• “To this day I am convinced she was the Virgin Mary”. I have no trouble at all believing this. Great story – whoever she was.

  • Once I witnessed a woman being mugged and punched (hard) at 3pm on 14th street on a random Tuesday and I scooped her up, did my best to be a calm presence, and sat with her during the hour following as she filed a police report, called her husband, etc. She was shaking so badly I offered her a Xanax and my husband retells the story like I am some 14th street drug pusher. But in my defense if that happened to me and someone offered me a Xanax?? I would be like THANK YOU! (she didn’t take it, FWIW).

  • Years ago (5 maybe?) I heard brakes screech, a thud, and then a scream a few second later. Ran to the window, and saw that a little kid (far too little to be out and about alone, but that’s a different discussion) had tried to get across the street on his bike and was hit by a car. I ran out, but a young doctor (resident, maybe?) who lived across the street was already there – she stayed with the child until the ambulance came, calmed him down, and made sure he didn’t move. (I believe he just had a broken arm and concussion.) She was great – I never knew her, or got her name, but if she’s reading this, I hope she is doing well, and knows that she was terrific.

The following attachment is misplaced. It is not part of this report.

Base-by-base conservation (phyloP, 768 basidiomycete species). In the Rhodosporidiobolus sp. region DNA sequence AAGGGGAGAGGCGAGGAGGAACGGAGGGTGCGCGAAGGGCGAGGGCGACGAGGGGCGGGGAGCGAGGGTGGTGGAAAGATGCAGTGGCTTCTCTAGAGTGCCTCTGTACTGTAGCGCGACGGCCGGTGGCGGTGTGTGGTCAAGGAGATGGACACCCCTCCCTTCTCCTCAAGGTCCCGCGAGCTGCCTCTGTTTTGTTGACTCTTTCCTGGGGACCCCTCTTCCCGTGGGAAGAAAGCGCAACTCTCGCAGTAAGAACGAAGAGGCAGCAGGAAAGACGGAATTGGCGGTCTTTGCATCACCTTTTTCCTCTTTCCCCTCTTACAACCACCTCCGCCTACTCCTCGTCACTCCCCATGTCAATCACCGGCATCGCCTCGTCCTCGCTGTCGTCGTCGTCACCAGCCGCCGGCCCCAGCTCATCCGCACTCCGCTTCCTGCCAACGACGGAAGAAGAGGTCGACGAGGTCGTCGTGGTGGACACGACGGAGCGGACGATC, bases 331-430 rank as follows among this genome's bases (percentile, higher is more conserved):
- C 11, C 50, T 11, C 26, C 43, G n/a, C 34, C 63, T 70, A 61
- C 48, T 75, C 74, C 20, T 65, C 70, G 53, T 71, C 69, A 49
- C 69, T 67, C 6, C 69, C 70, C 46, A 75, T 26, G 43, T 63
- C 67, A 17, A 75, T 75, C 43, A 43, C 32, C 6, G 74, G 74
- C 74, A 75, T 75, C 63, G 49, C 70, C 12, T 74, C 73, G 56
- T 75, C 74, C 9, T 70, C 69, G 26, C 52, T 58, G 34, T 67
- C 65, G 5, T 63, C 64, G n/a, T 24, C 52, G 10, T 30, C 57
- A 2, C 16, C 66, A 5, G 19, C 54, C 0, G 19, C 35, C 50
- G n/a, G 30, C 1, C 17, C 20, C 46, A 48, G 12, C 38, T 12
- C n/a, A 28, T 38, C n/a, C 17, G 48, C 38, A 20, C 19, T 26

• I got mugged in Shaw last year. A woman who was close by on her bike came to me and stayed with me until the police came. I was alone and her presence was a big comfort.

  • when I was younger, cheaper, and dumber, I once took a nightstand on the metro. I had to get the thing down the escalator, onto a train, change at Gallery Place, and then home. By the time I left my home station I was really tired and bruised up. The lady who helped me carry the damn nightstand down the block was so kind. And I will not do something so foolish again!

    • I did something similar when I was also young and cheap – it was one of those small TVs that had just come out with the VHS inside. I thought it was SO awesome that I got this all-in-one and saved money not having to buy a separate VHS player. The TV was not very big so I decided to carry it the 3/4 mile home. You know how it is – the thing feels so light the first couple blocks so you get fooled into thinking you can get it home no problem. As it got heavier and more cumbersome I was still determined not to pay for a taxi. It got so bad I ended up breaking down and hailing a taxi only 5 minutes from home. My arms and shoulders were sore for an age. Well, since this is supposed to be a feel-good topic: at least the taxi driver didn’t give me attitude for making him take me on an absurdly short trip. Back in those days they could refuse to bother with you.